There are so many people who affect our lives. Though life is not guaranteed, we can at least appreciate what others before us have taught us by living and being here. These are samples of how each cancer has affected my family. When any of these disorders hit, it hits home. Each one of these homes has a story, some sad, some amazing, some so inspirational that it is truly an honor to know about their journeys. I am so grateful to have had so many amazing people in my life that did not live their lives according to their diseases. I find their strength and character more inspirational than anything. — Done in honor of my husband, David Owczarski, Sept. 13, 2020
Colors of Cancer and Disorders that Affect My Family
|White - Lung||Orange - Leukemia|
|Teal - Ovarian||Light Blue - Prostate|
|Yellow - Childhood||Black - Skin|
|Purple - Pancreatic||Pink - Breast|
|Teal/Pink/Blue - Thyroid||Zebra - Carcinoid/Neoendcrine|
|Peacock - Multiple Endocrine Neoplasia|
"On Being Blue No More" a poem
Thought I was clever
Then lost my zest
(lost my blue breasts)
The smart ones survive
(at what cost?)
(lost that too along in the blue)
To have a voice
(once more I still long for…)
(lost and long for)
I walk into the dry and burning Desert of the Unknown. Measuring tools seem to surround me as I must be tested often. A firm foundation built on Faith and Hope enables me to face the devastation that has torn the fabric of my life. This journey takes me on strange paths through healing territories that are both beautiful and dangerous. Time is my silent companion treatment; add up anniversaries and wonder about the future. I walk. I run. I climb. I tire. I pray. I fall down. I cry. I rest. I get up. I go on. I fall and rise again. I grow in serenity and courage and wisdom. Some tears, like drops of holy water, are left along the way. The last one falls on this side of the door through which I shall pass into the place of my beautiful ending where all will be well.
“Zero to Ten” was inspired by my mother’s frustration with the pain scale, an essential but seemingly absurd clinical tool. She would ask with disdain, “How am I supposed to rate my pain when my back is a nine, my ribs are a five, and my right shoulder is an eight? To say nothing of my arthritis from old age!” The arbitrary shapes and colors of the scale represent her mind scrambling for the answer. As a physician, she knew the significance of monitoring the relative efficacy of analgesics and other pain-relieving therapies. However, in the midst of a deeply frightening and emotionally charged experience, describing physical pain with numbers often exacerbated her discomfort, leaving her feeling overwhelmed and unheard. Her body is shown displaced, illustrating frequent shifts in clinical focus by the treatment team in their heroic efforts to alleviate her most critical issues from one visit to the next.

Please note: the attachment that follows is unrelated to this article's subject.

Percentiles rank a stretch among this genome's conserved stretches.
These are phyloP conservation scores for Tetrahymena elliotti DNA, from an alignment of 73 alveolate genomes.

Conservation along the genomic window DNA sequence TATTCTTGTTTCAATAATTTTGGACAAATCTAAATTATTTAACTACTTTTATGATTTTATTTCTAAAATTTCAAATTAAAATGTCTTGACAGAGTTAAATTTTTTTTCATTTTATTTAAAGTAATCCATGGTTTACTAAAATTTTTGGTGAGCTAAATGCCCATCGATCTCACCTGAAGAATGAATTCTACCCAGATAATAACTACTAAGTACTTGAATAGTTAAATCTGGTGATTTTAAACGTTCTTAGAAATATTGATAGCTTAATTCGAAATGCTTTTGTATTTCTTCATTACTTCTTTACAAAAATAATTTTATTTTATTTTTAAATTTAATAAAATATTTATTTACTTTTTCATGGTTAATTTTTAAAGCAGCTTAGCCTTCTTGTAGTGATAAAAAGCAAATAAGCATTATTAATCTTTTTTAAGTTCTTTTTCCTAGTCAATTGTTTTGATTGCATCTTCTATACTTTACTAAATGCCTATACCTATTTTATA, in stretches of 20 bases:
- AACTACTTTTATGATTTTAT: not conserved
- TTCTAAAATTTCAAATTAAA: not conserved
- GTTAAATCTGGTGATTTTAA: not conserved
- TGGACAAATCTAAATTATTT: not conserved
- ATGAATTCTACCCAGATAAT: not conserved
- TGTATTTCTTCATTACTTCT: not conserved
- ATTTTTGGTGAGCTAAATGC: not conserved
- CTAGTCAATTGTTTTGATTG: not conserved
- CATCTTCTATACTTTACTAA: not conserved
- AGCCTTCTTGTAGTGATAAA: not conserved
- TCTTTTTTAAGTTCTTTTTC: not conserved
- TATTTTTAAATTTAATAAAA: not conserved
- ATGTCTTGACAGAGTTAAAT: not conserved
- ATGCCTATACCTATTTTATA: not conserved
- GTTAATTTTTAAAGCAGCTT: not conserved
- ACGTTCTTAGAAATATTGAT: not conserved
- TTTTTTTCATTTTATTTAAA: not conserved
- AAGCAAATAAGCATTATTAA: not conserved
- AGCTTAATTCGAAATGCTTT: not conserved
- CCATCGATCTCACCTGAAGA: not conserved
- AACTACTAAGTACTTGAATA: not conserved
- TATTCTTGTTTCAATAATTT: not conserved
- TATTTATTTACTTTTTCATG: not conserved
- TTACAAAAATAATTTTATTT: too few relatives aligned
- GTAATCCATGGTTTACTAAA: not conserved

“My daughter (Shereen Elahi) painted a book that was given to her by the day hospital in the cancer center, in honor of my cancer recover/survival. It took her over a month to do all of the pages." - Mohammad Elahi
I have been entered in this Froedtert & the Medical College of Wisconsin Patient Art Gallery since its inception a few years ago. Since last year, my cancer has reached Stage IV metastatic breast cancer. It is now terminal, and there is no cure. I know that and have accepted that, although I still am not happy about it nor will I ever be. But I have decided that I am not dying from cancer, I am living with it. Yes, I am being treated by the good doctors of this hospital, and it has been stable for over a year now. For me that is a very good thing. I hope this trend continues, as it will allow me to live a full life until the end. To cope with my situation, I enjoy traveling and doing photography. And yes, I do stop in the Patient Art Gallery here when it is open on occasion. It is a welcome respite from all of the bad things that are happening in my life. But photography is my passion. This butterfly was photographed up in Door County at the Ridges Sanctuary. The butterflies were out in full force that day and the sun was shining just right when I captured this shot. The sun was actually shining through its wings. And in a blink of an eye, it took off, and it was gone. Had it not been for cancer and photography, I may have walked right by this beautiful creature. I am glad I did not. Cancer teaches you to appreciate everything around you, every minute, every hour and every day. Take nothing for granted. Because I know that in a blink of an eye, I may be gone from this earth forever. And I will never again witness all the beauty this earth has to offer.